It is now time for the hard part. You have to get your cat and ease him or her into the water. This may sound easier than it is. Some cats may struggle with you more than others may. Only you know your cat’s personality. The best way to go about doing this is to lower your cat into the water. Do this by placing one hand under the cat’s belly and one hand firmly, but gently on the cat’s back. Lower the cat from its hind legs into the water. If your cat is still struggling, you might want to wrap a towel around your cat to prevent scratches. You might be surprised by your cat’s reaction. Some cats will sit there quietly and let you work. Others will be scared and will try to run from you. You will get wet, but you may think about holding the cat’s body close to your own while bathing so he or she feels more secure. Never raise your voice or move too fast, as this can send your cat into a frenzy.
Begin the Bath
After your cat is somewhat situated in the water, you can begin to bathe. Work quickly, but gently. The best method for bathing your cat is to start with the head and work your way down. Be careful not to get water or shampoo in your cat’s ears or eyes. You will only need a very small amount of shampoo. If you get too much, you will have to rinse longer. If you are treating fleas, then you will want to follow the directions on the flea shampoo at this point. You can use vegetable oil if you need to remove sticky substances from your cat’s fur. Use this sparingly because this will leave an oily residue on your cat’s fur, although it is harmless.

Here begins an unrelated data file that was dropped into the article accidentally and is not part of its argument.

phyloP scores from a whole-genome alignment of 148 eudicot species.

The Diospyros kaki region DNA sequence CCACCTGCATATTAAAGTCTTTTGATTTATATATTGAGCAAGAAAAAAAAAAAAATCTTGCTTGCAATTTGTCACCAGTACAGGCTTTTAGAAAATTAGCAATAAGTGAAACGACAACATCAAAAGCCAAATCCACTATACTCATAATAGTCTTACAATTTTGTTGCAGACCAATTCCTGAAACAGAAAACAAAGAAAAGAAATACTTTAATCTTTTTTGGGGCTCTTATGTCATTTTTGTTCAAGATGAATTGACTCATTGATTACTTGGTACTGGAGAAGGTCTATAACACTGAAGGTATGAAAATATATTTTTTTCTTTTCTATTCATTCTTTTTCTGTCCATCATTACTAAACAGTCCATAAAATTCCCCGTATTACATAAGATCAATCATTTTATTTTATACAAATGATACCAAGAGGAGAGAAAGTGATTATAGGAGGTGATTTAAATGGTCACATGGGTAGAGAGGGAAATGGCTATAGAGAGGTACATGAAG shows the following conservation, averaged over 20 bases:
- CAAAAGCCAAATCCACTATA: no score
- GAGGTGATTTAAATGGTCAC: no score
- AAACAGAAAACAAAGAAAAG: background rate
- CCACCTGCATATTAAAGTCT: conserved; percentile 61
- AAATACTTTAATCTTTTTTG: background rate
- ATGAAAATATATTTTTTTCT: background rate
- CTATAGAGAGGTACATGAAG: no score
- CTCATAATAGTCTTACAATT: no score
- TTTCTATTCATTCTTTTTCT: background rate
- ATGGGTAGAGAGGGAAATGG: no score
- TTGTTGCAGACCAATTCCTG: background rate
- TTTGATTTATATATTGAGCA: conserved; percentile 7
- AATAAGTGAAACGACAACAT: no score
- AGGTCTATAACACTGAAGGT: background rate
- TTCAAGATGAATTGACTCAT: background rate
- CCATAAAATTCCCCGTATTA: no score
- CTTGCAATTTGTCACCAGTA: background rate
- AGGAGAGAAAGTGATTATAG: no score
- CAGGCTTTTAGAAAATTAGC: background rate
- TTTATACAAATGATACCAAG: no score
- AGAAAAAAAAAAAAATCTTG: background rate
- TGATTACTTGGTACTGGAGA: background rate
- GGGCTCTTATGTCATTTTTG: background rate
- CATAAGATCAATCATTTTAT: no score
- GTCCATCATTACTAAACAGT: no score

Training Your Cats or Kittens With Positive Reinforcement.
Pets make our home more complete by being there to greet you after a hard day at work or snuggling up to you while you sleep. Cats have been termed the most fickle of creatures; however, they are sweet lovable creatures if you raise them from infancy. Most cats recognize their owners by the sound of their voice, the car they drive, and who spoils them the most. Like dogs, cats can be trained. A cat can be trained to come to your call, to bring their toys when they want to play, as well as more domestic issues such as using a litter box. The key to training a cat or kitten is reinforcement.
Reinforcement starts at any age, but it is typically wise to start out with a kitten. Cats cannot distinguish words, but they are very astute in distinguishing tones of your voice. They will know they have done something wrong just by the tone of voice you use. This is why it is important to use your upset voice when they have done something wrong, otherwise, they will become confused. Let us go back to reinforcement. Reinforcement is either positive or negative. Water is a negative reinforcement for a cat or kitten because they typically despise being wet. Some positive reinforcement can be hugs or fully body petting, treats, or play time.